There is a dangerous move afoot in the General Assembly to amend the Pennsylvania Constitution to create regional election districts for state appellate court judges, e.g. Supreme Court, Superior Court, and Commonwealth Court.
Supporters of this move claim they want to ensure the geographic diversity of the courts. But this makes no sense.
The judges on appellate courts are not elected to represent regions of the state. Rather, they are responsible for interpreting and applying our laws. In fact, the state Supreme Court is sometimes called upon to be a check on the power of the Legislature.
Pennsylvania, like the majority of those states with an elected judiciary, has traditionally chosen these high-court judges in statewide elections because appellate courts make decisions on issues affecting the entire state. By allowing candidates from all parts of Pennsylvania to run for these positions, the most qualified candidates and those with experience in appellate matters will be elected and retained.
The creation of judicial election districts would give a small number of legislative leaders the power to draw the district boundaries in the same way they draw legislative district lines, that is, behind closed doors. And we all know the result of that exercise: a state with some of the most gerrymandered districts in the country.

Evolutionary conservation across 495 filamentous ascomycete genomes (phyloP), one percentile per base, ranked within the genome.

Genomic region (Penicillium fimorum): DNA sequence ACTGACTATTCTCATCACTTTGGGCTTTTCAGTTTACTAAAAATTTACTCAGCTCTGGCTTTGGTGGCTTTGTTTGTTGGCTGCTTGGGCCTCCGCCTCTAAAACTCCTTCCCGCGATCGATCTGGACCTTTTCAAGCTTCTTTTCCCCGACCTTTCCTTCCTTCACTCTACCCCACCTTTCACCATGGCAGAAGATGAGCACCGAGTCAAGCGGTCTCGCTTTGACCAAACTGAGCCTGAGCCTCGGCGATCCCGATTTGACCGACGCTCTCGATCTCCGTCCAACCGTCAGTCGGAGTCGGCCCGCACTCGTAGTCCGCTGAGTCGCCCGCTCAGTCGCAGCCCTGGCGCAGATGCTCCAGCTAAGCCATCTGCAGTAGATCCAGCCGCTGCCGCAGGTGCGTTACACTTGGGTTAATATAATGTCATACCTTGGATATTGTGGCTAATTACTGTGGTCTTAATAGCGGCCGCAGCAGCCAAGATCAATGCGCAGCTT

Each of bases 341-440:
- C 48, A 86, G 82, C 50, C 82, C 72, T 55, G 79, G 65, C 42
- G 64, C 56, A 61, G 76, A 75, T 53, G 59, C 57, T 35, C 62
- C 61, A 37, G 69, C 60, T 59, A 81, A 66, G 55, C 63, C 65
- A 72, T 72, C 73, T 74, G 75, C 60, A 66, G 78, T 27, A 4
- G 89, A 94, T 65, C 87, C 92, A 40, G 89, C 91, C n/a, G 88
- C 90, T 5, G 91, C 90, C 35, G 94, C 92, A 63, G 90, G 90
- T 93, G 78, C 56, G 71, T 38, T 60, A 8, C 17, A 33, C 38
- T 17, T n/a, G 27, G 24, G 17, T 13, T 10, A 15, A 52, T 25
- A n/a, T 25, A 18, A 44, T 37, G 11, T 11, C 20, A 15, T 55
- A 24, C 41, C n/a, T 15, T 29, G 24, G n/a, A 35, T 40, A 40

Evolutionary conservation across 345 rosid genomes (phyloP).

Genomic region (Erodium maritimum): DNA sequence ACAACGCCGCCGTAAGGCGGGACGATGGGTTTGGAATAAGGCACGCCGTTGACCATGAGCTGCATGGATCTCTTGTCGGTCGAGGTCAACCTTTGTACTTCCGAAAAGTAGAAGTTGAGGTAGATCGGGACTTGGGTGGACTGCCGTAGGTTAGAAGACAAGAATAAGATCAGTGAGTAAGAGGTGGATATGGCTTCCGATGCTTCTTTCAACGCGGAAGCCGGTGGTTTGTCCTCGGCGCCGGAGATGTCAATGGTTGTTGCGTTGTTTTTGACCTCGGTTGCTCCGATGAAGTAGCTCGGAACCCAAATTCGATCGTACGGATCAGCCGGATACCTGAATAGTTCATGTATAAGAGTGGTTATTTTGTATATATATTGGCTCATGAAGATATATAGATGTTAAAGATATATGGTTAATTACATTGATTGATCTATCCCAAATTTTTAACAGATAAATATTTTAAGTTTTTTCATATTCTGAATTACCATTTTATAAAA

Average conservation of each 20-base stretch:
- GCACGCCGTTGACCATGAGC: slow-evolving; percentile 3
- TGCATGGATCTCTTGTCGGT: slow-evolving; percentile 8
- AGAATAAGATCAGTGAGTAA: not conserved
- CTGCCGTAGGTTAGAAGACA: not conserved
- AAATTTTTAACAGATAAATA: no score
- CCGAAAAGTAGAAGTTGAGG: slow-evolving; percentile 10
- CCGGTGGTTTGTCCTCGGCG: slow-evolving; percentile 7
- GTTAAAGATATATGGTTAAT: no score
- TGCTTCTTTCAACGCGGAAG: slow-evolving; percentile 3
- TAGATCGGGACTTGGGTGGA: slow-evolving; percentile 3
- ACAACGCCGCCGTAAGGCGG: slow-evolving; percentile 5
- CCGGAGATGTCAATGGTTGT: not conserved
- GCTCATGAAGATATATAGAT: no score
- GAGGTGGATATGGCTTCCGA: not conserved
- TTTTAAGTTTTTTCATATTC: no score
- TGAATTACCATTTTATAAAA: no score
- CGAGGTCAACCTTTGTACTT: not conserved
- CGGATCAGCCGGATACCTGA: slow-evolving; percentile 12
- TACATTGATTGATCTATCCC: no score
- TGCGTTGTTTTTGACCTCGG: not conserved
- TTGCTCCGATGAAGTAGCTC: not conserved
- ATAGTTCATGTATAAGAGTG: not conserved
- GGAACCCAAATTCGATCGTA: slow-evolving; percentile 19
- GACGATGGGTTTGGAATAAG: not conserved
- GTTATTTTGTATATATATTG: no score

If this constitutional amendment succeeds, a few legislative leaders will be able to control which high-court judges are elected to the bench and which are retained over time. Judges facing retention elections will need to be concerned about the approval of legislators. Judicial rulings will be influenced by politics and not based solely on the law. The critical balance of powers, so fundamental to our democracy, will be lost.
This proposal, House Bill 196, is likely to come up for a vote in the first two weeks of January, and it must be defeated. Many legislators are unaware of the dangerous game the party leaders are playing. We must urge them to vote “No” on this measure if Pennsylvania is to continue to have an independent judiciary.
More information about judicial gerrymandering can be found at Fair Districts PA.
Jean Weston, Monica Weninger
League of Women Voters of Bucks County
The opinions expressed are those of the authors and do not necessarily reflect those of the Free Press.